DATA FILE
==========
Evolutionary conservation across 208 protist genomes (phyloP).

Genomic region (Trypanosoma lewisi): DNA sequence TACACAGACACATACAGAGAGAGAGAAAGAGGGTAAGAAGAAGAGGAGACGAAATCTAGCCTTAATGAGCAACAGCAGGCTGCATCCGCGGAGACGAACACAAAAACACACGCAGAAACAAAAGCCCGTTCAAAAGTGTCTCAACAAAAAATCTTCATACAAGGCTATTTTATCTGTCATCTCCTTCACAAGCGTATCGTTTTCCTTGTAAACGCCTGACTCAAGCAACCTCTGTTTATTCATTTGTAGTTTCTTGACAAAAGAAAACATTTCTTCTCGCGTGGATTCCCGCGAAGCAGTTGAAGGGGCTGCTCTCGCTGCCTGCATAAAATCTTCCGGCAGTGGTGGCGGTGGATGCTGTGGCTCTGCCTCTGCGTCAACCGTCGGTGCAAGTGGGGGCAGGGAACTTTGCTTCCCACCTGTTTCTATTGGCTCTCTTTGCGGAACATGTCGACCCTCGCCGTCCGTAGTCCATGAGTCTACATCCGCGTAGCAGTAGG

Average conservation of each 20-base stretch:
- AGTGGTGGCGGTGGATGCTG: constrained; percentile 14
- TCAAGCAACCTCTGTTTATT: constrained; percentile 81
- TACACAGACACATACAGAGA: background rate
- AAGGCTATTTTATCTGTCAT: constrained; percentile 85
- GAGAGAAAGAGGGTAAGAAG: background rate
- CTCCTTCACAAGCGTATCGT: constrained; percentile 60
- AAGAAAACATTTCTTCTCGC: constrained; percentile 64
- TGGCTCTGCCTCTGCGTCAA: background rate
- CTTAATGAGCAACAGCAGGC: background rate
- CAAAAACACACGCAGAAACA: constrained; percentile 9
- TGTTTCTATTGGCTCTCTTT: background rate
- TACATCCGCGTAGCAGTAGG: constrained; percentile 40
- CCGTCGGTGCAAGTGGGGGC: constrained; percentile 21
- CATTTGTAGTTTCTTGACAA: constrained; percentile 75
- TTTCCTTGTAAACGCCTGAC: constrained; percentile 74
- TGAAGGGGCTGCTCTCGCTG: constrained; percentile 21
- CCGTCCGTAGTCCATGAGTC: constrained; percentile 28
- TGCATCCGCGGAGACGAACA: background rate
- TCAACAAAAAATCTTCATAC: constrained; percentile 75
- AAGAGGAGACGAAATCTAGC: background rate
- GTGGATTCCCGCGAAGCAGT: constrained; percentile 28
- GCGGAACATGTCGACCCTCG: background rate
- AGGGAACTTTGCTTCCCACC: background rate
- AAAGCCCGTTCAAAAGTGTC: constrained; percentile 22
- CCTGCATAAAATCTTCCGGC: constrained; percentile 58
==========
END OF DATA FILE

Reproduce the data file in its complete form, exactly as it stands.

Evolutionary conservation across 208 protist genomes (phyloP).

Genomic region (Trypanosoma lewisi): DNA sequence TACACAGACACATACAGAGAGAGAGAAAGAGGGTAAGAAGAAGAGGAGACGAAATCTAGCCTTAATGAGCAACAGCAGGCTGCATCCGCGGAGACGAACACAAAAACACACGCAGAAACAAAAGCCCGTTCAAAAGTGTCTCAACAAAAAATCTTCATACAAGGCTATTTTATCTGTCATCTCCTTCACAAGCGTATCGTTTTCCTTGTAAACGCCTGACTCAAGCAACCTCTGTTTATTCATTTGTAGTTTCTTGACAAAAGAAAACATTTCTTCTCGCGTGGATTCCCGCGAAGCAGTTGAAGGGGCTGCTCTCGCTGCCTGCATAAAATCTTCCGGCAGTGGTGGCGGTGGATGCTGTGGCTCTGCCTCTGCGTCAACCGTCGGTGCAAGTGGGGGCAGGGAACTTTGCTTCCCACCTGTTTCTATTGGCTCTCTTTGCGGAACATGTCGACCCTCGCCGTCCGTAGTCCATGAGTCTACATCCGCGTAGCAGTAGG

Average conservation of each 20-base stretch:
- AGTGGTGGCGGTGGATGCTG: constrained; percentile 14
- TCAAGCAACCTCTGTTTATT: constrained; percentile 81
- TACACAGACACATACAGAGA: background rate
- AAGGCTATTTTATCTGTCAT: constrained; percentile 85
- GAGAGAAAGAGGGTAAGAAG: background rate
- CTCCTTCACAAGCGTATCGT: constrained; percentile 60
- AAGAAAACATTTCTTCTCGC: constrained; percentile 64
- TGGCTCTGCCTCTGCGTCAA: background rate
- CTTAATGAGCAACAGCAGGC: background rate
- CAAAAACACACGCAGAAACA: constrained; percentile 9
- TGTTTCTATTGGCTCTCTTT: background rate
- TACATCCGCGTAGCAGTAGG: constrained; percentile 40
- CCGTCGGTGCAAGTGGGGGC: constrained; percentile 21
- CATTTGTAGTTTCTTGACAA: constrained; percentile 75
- TTTCCTTGTAAACGCCTGAC: constrained; percentile 74
- TGAAGGGGCTGCTCTCGCTG: constrained; percentile 21
- CCGTCCGTAGTCCATGAGTC: constrained; percentile 28
- TGCATCCGCGGAGACGAACA: background rate
- TCAACAAAAAATCTTCATAC: constrained; percentile 75
- AAGAGGAGACGAAATCTAGC: background rate
- GTGGATTCCCGCGAAGCAGT: constrained; percentile 28
- GCGGAACATGTCGACCCTCG: background rate
- AGGGAACTTTGCTTCCCACC: background rate
- AAAGCCCGTTCAAAAGTGTC: constrained; percentile 22
- CCTGCATAAAATCTTCCGGC: constrained; percentile 58